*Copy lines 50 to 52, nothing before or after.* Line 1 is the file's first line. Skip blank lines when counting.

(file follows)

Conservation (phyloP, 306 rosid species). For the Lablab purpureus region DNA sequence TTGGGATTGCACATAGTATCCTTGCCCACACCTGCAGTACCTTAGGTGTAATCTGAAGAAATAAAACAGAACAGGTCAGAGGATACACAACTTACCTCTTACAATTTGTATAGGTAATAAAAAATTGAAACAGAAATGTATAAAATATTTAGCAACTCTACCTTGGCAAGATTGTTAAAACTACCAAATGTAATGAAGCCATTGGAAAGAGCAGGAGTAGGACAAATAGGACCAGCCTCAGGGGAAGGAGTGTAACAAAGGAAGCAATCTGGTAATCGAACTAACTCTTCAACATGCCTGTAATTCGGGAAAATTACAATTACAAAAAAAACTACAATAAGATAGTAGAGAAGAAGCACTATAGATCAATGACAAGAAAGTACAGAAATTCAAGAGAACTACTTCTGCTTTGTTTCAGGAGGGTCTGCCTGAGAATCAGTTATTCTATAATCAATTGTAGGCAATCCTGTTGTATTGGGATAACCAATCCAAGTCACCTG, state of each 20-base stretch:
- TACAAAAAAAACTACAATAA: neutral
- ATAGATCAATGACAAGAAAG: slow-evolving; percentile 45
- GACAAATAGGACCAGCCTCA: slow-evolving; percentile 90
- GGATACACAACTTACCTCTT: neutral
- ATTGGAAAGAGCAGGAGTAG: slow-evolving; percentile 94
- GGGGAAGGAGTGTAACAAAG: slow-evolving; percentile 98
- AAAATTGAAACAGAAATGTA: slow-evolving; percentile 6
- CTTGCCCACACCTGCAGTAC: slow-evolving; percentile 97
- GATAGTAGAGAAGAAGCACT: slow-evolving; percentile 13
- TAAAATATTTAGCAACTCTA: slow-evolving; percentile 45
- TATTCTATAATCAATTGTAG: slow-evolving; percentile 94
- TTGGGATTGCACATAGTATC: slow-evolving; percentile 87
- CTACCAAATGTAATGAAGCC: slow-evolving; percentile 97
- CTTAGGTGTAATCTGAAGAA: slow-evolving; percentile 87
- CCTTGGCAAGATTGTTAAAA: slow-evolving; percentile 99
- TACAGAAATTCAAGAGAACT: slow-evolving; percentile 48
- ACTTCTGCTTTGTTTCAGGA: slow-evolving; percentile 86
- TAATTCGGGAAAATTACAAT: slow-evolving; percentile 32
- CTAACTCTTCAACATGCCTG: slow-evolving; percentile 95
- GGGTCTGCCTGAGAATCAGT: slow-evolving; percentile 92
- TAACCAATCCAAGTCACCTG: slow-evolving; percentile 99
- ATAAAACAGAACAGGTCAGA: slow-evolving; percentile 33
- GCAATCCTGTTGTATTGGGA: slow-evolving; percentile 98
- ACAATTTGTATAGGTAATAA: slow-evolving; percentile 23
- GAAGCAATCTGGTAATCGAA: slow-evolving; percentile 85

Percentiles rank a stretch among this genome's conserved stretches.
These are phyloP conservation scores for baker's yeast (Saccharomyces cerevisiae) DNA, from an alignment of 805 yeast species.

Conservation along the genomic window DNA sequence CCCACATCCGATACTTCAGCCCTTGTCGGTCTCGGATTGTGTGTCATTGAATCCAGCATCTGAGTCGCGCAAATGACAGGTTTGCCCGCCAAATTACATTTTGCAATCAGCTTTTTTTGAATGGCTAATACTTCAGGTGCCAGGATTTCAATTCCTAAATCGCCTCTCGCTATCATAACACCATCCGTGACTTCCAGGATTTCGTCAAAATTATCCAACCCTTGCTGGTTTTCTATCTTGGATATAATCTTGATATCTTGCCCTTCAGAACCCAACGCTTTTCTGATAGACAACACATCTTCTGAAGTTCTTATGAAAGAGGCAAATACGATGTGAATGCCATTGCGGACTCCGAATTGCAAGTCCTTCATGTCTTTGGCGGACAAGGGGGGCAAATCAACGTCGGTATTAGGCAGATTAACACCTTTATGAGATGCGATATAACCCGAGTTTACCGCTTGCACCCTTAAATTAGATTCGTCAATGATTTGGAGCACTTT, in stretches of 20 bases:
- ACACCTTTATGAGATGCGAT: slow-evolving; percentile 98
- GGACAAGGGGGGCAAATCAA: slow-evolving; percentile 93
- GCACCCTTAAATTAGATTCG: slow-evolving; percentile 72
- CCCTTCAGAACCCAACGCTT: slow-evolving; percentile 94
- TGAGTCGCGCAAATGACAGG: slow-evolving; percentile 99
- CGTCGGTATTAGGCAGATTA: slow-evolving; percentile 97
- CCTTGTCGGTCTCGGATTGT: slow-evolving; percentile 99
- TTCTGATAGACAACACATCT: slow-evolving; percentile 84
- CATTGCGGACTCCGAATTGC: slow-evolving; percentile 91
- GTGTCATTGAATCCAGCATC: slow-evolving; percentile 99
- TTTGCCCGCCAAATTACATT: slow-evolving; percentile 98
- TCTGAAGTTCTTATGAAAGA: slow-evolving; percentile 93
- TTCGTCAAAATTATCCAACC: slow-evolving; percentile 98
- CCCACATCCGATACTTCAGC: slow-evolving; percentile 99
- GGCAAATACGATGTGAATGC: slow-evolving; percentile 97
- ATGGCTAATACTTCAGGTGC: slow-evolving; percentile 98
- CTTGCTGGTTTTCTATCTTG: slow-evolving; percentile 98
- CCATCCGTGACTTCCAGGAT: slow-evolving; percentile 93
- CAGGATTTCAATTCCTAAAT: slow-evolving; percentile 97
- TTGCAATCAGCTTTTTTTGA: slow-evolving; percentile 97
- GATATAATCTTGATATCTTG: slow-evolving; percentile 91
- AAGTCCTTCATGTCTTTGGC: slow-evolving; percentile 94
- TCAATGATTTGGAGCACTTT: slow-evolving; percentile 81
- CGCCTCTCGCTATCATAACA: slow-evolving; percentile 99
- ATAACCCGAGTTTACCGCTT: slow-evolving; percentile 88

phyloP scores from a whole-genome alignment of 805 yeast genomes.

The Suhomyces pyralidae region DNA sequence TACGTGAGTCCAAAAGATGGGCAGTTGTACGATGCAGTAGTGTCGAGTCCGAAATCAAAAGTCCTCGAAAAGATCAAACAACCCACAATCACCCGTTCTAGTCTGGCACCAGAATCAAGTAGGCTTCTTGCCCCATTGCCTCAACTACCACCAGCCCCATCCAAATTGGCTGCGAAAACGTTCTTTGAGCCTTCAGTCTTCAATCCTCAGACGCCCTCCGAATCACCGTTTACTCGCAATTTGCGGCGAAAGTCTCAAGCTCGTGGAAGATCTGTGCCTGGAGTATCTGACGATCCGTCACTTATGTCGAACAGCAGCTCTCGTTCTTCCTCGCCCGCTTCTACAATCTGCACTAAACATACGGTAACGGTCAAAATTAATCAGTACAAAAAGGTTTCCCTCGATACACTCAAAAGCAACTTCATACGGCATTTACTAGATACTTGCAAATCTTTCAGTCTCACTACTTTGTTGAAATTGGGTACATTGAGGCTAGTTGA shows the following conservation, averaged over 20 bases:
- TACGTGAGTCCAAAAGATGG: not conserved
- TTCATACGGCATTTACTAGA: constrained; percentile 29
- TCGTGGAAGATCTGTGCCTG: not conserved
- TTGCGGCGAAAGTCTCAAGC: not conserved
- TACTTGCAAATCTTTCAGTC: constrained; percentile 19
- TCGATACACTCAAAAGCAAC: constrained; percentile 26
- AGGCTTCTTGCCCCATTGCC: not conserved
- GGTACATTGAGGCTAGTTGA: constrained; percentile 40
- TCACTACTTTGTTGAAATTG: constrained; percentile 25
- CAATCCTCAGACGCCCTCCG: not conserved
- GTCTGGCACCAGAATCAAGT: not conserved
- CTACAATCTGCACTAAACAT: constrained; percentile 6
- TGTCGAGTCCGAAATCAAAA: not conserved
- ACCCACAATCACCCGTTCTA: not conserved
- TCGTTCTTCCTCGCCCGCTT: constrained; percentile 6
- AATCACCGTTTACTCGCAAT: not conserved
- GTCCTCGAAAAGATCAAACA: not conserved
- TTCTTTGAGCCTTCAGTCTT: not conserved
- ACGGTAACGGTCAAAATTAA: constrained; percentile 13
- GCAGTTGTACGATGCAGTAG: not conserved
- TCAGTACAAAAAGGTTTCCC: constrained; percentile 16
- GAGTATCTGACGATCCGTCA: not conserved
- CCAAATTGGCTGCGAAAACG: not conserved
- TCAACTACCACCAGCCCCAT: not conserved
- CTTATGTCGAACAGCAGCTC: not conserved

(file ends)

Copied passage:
- GATATAATCTTGATATCTTG: slow-evolving; percentile 91
- AAGTCCTTCATGTCTTTGGC: slow-evolving; percentile 94
- TCAATGATTTGGAGCACTTT: slow-evolving; percentile 81